A new study from the CDC has found that the rate of twins has dramatically increased over the past three decades. Compared to 1980, the twin rate increased by 76% by 2009. While in 1980, 1 in 53 babies born were a twin, in 2009, 1 in every 30 babies born is a twin.
The reason seems to be caused by the use of fertility drugs, which boost your chances for multiples, and more women having children after age 35. Having a baby later in life increases your odds for twins. The CDC study found that the twin rate grew nearly 100% for women ages 35 and 39, and more than 200% for women age 40 and over.
An MSNBC.com article spoke about the increased rates of twinning, and their expert commented that the reason for more twinning after 35 may be due to older eggs, saying that older eggs may divide in abnormal ways.
This implied that the increase in twins for women over 35 is for monozygotic twins, or identical twins. In fact, that's inaccurate. The increased risk for twins over 35 is for dizygotic twins - non-identical twins. With monozygotic twins, one eggs splits, but with dizygotic twins, two different eggs are released and fertilized. (Learn more about the differences between monozygotic and dizygotic twins.)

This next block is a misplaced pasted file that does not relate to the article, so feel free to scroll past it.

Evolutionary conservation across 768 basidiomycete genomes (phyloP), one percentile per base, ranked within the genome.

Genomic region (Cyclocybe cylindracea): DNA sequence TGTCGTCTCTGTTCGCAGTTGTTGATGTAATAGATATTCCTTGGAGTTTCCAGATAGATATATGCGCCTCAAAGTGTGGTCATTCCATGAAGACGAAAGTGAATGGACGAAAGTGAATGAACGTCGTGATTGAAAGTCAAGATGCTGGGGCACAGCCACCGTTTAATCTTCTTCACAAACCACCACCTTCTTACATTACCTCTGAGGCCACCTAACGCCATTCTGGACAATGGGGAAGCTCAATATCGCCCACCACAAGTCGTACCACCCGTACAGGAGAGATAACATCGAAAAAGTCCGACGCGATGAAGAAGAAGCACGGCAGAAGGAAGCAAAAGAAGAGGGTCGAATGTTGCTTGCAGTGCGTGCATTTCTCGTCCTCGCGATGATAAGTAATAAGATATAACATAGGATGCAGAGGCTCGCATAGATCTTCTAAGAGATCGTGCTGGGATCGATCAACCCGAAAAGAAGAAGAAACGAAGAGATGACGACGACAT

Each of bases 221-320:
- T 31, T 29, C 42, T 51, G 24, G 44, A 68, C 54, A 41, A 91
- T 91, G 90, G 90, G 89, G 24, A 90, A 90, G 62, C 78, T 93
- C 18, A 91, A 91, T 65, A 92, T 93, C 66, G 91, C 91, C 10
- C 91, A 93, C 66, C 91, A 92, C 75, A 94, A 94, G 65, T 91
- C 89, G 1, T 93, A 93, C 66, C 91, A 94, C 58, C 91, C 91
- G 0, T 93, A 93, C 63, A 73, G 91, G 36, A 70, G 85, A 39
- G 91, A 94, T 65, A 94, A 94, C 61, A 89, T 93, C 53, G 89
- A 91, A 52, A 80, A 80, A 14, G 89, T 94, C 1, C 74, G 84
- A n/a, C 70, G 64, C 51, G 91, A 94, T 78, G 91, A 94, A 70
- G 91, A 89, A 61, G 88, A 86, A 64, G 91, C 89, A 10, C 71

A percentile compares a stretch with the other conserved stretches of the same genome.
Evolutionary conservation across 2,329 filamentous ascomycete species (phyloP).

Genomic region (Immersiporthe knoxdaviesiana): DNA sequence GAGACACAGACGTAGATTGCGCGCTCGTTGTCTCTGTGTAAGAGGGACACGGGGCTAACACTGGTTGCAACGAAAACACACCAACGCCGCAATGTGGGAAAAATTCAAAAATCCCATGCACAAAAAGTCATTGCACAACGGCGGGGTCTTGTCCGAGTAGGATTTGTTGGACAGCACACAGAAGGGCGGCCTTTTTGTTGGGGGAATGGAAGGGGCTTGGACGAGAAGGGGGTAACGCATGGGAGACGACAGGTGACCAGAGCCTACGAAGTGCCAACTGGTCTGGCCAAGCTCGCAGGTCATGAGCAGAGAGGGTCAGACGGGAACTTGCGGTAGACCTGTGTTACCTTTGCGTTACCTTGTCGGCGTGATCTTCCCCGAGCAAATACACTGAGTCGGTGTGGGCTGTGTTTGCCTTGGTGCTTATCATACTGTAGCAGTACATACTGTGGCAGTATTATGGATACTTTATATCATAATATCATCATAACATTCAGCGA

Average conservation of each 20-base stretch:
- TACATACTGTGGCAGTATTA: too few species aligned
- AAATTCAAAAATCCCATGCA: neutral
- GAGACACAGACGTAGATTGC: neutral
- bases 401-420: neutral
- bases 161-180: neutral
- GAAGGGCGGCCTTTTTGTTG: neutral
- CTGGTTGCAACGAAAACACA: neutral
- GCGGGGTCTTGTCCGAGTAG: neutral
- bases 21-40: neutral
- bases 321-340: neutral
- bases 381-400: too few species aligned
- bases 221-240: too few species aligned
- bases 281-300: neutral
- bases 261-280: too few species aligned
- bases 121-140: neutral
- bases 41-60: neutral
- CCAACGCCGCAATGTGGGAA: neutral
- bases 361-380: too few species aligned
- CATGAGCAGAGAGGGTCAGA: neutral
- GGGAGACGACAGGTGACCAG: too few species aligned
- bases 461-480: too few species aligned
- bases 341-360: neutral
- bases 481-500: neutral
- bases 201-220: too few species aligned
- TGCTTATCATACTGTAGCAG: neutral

Unless there's a study I'm not aware of, age is not connected to identical twin rates.
I wondered why the expert didn't explain that FSH, a hormone that plays an essential role in the ovulation, increases as a woman ages. FSH is the hormone that you inject with gonadotropin fertility treatments. While FSH increases because the eggs become less responsive as a woman ages, it does make some sense that there will be months when the eggs in the queue are eager to ovulate and more than one egg may get released.
It also just makes sense from a biological stand point. Fertility is going down, and the chances for any baby are decreasing. So the body makes a last ditch effort and starts releasing extras.
Did you conceive twins while taking fertility drugs? (I did! They're playing downstairs as I type, in fact!) Are you hopeful or worried about conceiving twins during treatment? Do you think the increased rate of twinning is a good, bad thing, or neither? Please feel free to share in the comments below.
Learn more about twins:
- Quiz: Are My Odds for Twins Higher Than Most?
- What Increase Your Odds for Twins
- Pregnancy Signs and Symptoms for Twins
- Quiz: Could I Be Pregnant with Twins?
- What Are Your Chances for Clomid Twins?
- Should I Get Pregnant with Twins on Purpose?
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